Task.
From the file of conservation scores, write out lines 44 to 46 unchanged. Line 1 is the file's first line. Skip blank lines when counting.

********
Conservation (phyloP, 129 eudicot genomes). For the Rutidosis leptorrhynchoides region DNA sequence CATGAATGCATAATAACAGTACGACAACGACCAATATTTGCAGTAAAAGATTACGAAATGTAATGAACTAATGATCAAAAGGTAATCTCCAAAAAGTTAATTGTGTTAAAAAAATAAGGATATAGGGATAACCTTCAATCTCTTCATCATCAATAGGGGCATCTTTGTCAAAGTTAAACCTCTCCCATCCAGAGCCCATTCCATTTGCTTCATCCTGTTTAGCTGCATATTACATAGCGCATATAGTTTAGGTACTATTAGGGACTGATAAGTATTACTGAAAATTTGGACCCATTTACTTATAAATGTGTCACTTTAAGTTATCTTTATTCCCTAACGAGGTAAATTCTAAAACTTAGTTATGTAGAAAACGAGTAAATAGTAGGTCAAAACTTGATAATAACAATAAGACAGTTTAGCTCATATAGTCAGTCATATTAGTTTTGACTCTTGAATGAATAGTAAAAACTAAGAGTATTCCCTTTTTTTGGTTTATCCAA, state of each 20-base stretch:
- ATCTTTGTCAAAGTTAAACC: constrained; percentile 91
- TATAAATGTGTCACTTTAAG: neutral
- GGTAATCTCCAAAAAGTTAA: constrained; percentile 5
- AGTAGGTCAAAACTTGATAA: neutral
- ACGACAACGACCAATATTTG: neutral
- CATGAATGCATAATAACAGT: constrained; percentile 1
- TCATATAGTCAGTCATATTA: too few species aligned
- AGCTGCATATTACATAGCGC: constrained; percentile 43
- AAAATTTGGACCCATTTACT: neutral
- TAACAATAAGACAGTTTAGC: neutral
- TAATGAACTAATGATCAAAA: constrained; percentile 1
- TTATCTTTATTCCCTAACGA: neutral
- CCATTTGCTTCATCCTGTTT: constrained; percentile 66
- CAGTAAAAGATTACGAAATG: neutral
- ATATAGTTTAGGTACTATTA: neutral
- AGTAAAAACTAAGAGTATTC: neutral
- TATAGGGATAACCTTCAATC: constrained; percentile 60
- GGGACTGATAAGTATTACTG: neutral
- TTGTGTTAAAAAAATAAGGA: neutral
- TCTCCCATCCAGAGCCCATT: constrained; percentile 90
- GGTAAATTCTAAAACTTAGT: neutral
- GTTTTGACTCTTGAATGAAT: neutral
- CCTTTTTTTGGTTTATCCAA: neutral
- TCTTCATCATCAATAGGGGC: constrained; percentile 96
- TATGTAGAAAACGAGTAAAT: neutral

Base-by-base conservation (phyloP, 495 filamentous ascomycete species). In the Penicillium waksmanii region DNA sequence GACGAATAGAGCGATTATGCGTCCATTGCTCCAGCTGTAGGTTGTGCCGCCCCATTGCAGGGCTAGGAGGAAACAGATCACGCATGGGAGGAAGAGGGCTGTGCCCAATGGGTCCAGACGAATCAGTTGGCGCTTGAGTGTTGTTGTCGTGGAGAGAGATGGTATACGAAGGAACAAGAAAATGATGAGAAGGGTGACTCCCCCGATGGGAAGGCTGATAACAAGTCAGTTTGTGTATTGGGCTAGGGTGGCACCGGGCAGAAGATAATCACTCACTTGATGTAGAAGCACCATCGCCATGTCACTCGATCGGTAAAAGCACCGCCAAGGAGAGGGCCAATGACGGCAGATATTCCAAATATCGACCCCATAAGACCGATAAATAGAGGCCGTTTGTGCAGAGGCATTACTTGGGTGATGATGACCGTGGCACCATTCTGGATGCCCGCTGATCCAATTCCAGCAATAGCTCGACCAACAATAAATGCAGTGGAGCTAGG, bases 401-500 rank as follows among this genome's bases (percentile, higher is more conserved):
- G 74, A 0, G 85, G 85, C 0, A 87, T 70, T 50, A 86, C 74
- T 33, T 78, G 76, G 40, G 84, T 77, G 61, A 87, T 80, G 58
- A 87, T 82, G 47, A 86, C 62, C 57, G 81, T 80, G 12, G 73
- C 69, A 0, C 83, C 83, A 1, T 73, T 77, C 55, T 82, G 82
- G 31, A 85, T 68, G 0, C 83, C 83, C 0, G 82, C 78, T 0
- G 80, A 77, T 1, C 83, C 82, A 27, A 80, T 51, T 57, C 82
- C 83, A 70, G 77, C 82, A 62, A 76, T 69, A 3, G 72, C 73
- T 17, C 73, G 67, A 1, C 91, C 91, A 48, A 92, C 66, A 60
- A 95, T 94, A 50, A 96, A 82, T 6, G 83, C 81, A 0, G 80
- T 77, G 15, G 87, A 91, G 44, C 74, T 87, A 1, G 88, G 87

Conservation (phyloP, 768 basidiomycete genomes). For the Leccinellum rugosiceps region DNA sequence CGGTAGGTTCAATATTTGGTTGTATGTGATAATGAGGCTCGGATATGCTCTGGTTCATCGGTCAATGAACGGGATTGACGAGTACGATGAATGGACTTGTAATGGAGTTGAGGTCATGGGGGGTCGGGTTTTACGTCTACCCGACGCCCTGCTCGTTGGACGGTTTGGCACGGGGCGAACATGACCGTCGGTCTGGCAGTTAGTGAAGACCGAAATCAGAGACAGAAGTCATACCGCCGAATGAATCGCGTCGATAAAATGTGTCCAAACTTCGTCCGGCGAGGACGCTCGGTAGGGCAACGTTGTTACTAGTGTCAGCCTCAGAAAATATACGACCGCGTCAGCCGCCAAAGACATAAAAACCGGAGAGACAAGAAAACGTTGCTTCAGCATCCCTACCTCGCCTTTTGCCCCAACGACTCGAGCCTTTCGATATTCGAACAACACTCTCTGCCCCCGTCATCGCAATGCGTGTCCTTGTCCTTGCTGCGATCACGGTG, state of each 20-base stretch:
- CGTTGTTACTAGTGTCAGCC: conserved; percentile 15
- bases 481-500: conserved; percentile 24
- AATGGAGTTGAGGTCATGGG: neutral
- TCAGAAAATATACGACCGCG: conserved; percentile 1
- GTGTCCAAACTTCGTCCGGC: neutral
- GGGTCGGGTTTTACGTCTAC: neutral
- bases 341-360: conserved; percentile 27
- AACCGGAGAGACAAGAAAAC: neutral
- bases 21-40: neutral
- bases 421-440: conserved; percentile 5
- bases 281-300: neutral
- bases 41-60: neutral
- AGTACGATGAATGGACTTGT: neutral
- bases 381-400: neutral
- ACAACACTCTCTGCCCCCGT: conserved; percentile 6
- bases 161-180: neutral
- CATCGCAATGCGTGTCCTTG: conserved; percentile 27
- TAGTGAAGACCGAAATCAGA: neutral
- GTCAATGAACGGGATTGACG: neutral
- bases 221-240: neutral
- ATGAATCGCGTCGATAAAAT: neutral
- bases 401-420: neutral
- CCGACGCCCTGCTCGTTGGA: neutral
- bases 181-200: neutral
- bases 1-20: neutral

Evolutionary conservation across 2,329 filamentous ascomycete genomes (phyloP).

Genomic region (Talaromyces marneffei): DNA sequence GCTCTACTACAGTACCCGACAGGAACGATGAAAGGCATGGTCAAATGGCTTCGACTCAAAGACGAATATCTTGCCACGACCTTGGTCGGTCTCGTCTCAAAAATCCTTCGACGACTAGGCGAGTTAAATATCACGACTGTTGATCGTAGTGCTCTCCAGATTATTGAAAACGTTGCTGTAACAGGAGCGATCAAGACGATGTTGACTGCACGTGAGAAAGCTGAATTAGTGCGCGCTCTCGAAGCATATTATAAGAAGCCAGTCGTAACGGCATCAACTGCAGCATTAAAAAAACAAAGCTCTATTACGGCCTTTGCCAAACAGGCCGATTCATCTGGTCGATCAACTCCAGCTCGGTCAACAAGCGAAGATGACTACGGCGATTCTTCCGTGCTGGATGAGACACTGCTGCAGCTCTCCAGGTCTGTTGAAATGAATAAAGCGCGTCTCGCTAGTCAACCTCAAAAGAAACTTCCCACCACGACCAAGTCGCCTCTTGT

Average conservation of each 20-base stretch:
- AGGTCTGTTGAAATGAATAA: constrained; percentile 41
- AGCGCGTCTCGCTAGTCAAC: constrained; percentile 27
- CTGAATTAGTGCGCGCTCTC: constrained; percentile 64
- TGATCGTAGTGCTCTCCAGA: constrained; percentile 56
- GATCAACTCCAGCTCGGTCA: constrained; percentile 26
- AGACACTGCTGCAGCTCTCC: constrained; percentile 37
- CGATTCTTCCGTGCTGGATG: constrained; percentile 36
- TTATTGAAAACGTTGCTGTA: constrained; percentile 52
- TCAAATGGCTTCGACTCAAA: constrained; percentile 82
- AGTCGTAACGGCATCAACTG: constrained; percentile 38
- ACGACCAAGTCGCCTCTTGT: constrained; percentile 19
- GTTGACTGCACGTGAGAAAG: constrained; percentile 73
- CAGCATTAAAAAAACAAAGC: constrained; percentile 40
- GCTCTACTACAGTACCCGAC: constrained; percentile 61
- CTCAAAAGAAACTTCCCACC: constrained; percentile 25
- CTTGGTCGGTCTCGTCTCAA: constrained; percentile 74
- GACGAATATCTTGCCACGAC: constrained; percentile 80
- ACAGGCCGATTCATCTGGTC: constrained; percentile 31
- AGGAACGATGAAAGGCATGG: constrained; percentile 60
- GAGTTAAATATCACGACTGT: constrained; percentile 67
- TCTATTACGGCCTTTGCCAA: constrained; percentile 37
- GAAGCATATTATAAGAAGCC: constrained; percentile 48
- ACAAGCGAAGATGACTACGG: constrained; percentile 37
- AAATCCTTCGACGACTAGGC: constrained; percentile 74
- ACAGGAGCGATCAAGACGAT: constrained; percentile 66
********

- GGGTCGGGTTTTACGTCTAC: neutral
- bases 341-360: conserved; percentile 27
- AACCGGAGAGACAAGAAAAC: neutral